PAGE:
“We’re excited to partner with Performance Health to support these students who are dedicating their lives to total body care,” added Rick Boden, Director of Employee Brand Engagement, Massage Envy. “We received so many wonderful submissions; I know it wasn’t easy for our selection committee to choose only eight winners. We’re very grateful for their willingness to serve on the review committee.”
2017 review committee members:
Scott Dartnall, President and CEO, One Concept
Mae Manacap-Johnson, Senior Editor, Pulse; International SPA Association
Karen Menehan, Editor in Chief, MASSAGE Magazine
Michelle Medaris, Associate Editor, Massage Today
Leslie Young, ABMP, Vice President Communication.
“We can’t wait to see what the 2017 winners accomplish and we look forward to kicking off the 2018 Successful Hands Grant Program next month,” said Lynda Solien-Wolfe, Vice President Massage and Spa, Performance Health. “Be part of our Facebook community to stay up to date on all the launch details.”
About Massage Envy
Massage Envy, based in Scottsdale, Arizona, is a national franchisor and, through its franchise locations, is the leading provider of therapeutic massage and skincare services, and proprietary assisted stretching service, Total Body Stretch. The Massage Envy franchise system is, collectively, the largest employer of massage therapists and estheticians, with more than 35,000 dedicated wellness professionals that provide best-in-class service to over 1.65 million members. Founded in 2002, Massage Envy has more than 1,170 franchise locations in 49 states that have together delivered more than 100 million massages and facials. For more information, visit www.massageenvy.com, or follow us on Twitter @MassageEnvy and Facebook www.facebook.com/MassageEnvy.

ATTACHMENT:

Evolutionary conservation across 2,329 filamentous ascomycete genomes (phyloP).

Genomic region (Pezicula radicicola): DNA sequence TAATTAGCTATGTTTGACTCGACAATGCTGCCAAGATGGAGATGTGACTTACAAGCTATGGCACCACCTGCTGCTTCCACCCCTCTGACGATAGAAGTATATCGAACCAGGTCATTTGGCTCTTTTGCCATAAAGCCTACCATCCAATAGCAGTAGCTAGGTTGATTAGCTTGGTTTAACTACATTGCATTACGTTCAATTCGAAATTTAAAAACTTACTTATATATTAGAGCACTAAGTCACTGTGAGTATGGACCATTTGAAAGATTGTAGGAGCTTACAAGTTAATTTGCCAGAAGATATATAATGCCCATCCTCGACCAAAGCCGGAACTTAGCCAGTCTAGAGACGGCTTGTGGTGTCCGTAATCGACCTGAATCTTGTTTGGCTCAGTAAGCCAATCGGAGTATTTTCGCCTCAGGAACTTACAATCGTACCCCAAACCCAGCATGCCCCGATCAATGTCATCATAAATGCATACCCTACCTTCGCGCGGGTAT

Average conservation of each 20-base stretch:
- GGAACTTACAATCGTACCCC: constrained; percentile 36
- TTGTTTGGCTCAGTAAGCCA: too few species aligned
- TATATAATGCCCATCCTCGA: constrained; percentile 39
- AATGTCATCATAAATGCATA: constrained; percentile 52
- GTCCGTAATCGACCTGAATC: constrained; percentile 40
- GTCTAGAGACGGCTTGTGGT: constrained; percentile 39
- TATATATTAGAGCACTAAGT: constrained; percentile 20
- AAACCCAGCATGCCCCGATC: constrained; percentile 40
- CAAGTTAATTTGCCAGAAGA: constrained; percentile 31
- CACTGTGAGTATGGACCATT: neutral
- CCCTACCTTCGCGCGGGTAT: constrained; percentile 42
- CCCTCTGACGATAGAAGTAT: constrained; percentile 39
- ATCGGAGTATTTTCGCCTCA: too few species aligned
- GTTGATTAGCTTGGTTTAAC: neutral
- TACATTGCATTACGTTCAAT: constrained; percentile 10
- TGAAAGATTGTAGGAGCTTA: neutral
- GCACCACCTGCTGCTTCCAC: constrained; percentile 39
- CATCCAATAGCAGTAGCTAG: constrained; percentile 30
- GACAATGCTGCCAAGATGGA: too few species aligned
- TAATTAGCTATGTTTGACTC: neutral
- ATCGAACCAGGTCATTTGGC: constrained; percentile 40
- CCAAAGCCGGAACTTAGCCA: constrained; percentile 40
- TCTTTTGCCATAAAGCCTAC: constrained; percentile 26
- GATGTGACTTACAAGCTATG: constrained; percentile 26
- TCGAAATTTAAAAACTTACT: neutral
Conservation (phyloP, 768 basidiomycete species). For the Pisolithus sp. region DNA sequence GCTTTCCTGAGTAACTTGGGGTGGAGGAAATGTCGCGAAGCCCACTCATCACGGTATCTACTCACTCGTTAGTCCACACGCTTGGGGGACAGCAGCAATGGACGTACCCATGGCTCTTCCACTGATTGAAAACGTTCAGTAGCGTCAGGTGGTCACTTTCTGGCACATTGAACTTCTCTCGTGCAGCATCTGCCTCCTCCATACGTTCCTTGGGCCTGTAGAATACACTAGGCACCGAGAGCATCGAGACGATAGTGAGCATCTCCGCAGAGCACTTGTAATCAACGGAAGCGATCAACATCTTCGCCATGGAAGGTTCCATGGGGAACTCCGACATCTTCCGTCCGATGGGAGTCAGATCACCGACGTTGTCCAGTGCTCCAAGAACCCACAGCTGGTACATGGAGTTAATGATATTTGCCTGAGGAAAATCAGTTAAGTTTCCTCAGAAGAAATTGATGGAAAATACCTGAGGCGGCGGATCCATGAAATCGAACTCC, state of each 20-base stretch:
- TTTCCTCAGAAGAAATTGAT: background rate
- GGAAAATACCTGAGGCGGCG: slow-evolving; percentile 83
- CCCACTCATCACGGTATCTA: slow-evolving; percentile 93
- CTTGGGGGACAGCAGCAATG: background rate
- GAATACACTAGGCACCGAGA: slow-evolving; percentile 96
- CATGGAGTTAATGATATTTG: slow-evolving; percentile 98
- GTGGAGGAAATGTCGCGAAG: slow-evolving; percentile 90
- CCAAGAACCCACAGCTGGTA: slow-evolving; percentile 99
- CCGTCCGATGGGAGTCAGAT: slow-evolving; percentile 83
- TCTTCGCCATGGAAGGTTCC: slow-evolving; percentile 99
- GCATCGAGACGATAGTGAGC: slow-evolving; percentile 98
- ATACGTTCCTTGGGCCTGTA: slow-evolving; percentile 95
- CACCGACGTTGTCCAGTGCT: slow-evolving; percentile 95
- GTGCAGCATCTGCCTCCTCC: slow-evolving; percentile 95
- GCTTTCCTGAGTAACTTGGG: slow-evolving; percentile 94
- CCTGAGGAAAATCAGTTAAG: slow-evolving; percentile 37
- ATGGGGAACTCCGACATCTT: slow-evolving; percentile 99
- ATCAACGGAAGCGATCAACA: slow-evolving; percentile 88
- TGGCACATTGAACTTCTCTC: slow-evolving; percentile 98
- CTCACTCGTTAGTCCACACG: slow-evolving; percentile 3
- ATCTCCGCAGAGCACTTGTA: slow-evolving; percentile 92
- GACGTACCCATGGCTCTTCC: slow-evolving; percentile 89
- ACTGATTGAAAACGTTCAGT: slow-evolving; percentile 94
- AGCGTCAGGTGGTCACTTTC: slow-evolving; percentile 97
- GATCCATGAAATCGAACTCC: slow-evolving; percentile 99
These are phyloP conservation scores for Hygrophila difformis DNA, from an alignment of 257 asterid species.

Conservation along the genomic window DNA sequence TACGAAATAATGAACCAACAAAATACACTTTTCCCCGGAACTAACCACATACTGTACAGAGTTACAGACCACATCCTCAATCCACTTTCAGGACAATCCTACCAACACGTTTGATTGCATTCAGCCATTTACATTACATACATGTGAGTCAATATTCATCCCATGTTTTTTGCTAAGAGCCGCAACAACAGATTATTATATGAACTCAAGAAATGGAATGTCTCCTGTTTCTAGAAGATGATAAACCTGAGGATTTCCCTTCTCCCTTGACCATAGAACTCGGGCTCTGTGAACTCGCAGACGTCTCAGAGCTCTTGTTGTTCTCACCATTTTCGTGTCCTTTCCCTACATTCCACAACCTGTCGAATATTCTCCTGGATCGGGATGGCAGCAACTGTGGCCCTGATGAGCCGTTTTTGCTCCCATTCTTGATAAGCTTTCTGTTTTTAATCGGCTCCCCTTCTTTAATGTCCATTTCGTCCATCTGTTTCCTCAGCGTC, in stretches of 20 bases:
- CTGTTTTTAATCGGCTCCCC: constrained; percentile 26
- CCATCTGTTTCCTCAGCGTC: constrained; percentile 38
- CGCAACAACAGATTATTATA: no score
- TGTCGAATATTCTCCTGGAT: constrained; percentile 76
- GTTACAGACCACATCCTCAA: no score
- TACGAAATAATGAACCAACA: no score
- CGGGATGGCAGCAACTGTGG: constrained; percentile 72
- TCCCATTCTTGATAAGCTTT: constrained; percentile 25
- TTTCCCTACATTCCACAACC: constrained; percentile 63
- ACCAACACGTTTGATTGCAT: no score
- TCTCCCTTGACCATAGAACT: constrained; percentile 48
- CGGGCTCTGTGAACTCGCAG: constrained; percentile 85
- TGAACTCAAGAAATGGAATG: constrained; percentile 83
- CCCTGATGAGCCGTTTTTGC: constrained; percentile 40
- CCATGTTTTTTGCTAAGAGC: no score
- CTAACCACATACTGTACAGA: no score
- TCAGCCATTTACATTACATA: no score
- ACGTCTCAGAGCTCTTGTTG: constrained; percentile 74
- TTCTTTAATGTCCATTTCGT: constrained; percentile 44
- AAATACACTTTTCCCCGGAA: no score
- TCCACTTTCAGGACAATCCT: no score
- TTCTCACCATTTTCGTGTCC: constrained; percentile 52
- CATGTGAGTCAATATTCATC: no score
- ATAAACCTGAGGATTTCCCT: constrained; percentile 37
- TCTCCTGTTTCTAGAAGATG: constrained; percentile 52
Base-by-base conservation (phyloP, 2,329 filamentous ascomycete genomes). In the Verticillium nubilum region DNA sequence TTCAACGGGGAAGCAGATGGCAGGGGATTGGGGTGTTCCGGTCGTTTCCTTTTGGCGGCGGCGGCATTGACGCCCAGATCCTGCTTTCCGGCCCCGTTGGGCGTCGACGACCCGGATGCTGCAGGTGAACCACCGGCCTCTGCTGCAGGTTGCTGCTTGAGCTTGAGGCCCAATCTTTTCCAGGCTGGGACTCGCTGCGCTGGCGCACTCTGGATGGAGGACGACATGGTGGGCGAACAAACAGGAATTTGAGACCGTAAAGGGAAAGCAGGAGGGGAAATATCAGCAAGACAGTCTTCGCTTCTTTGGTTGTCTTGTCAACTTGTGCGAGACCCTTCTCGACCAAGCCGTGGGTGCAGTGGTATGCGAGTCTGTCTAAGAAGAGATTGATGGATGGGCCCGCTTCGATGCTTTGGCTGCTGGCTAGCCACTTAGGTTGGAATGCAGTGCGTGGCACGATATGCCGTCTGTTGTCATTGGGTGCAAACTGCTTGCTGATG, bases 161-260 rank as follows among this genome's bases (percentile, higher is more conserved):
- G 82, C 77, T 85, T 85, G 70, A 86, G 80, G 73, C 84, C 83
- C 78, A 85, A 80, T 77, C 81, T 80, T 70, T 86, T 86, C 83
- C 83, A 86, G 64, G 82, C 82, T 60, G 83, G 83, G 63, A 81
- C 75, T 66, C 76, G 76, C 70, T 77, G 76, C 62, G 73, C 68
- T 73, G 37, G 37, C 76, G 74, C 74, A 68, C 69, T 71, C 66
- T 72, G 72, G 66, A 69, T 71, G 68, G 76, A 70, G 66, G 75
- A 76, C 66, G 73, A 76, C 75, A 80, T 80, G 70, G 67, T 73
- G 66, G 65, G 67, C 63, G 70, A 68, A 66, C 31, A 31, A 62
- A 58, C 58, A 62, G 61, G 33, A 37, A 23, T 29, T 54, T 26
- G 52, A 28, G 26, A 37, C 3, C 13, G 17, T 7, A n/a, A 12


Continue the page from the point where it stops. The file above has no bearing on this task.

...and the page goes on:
About Performance Health
Performance Health is the largest specialty distributor and manufacturer of branded products and solutions for rehabilitation, recovery, and sports medicine in the world. The Performance Health brand family includes the well-known and highly recognized brand names – Bon Vital’®, Biofreeze®, TheraBand®, Cramer®, Active Ankle®, Perform®, and Hygenic®. Performance Health is proud of the ability to serve anyone including those recovering from an injury, to those suffering from pain, to weekend warriors, to elite athletes, to healthcare professionals…and everyone in between. For each person, our purpose is simple: help them feel good, perform better, and live great!
Follow the grant program at www.Facebook.com/SuccessfulHandsGrants
Sheraton Grand Hotel, Dubai unveils its new Soul Wellness & Spa, a holistic concept that balances mind, body and soul.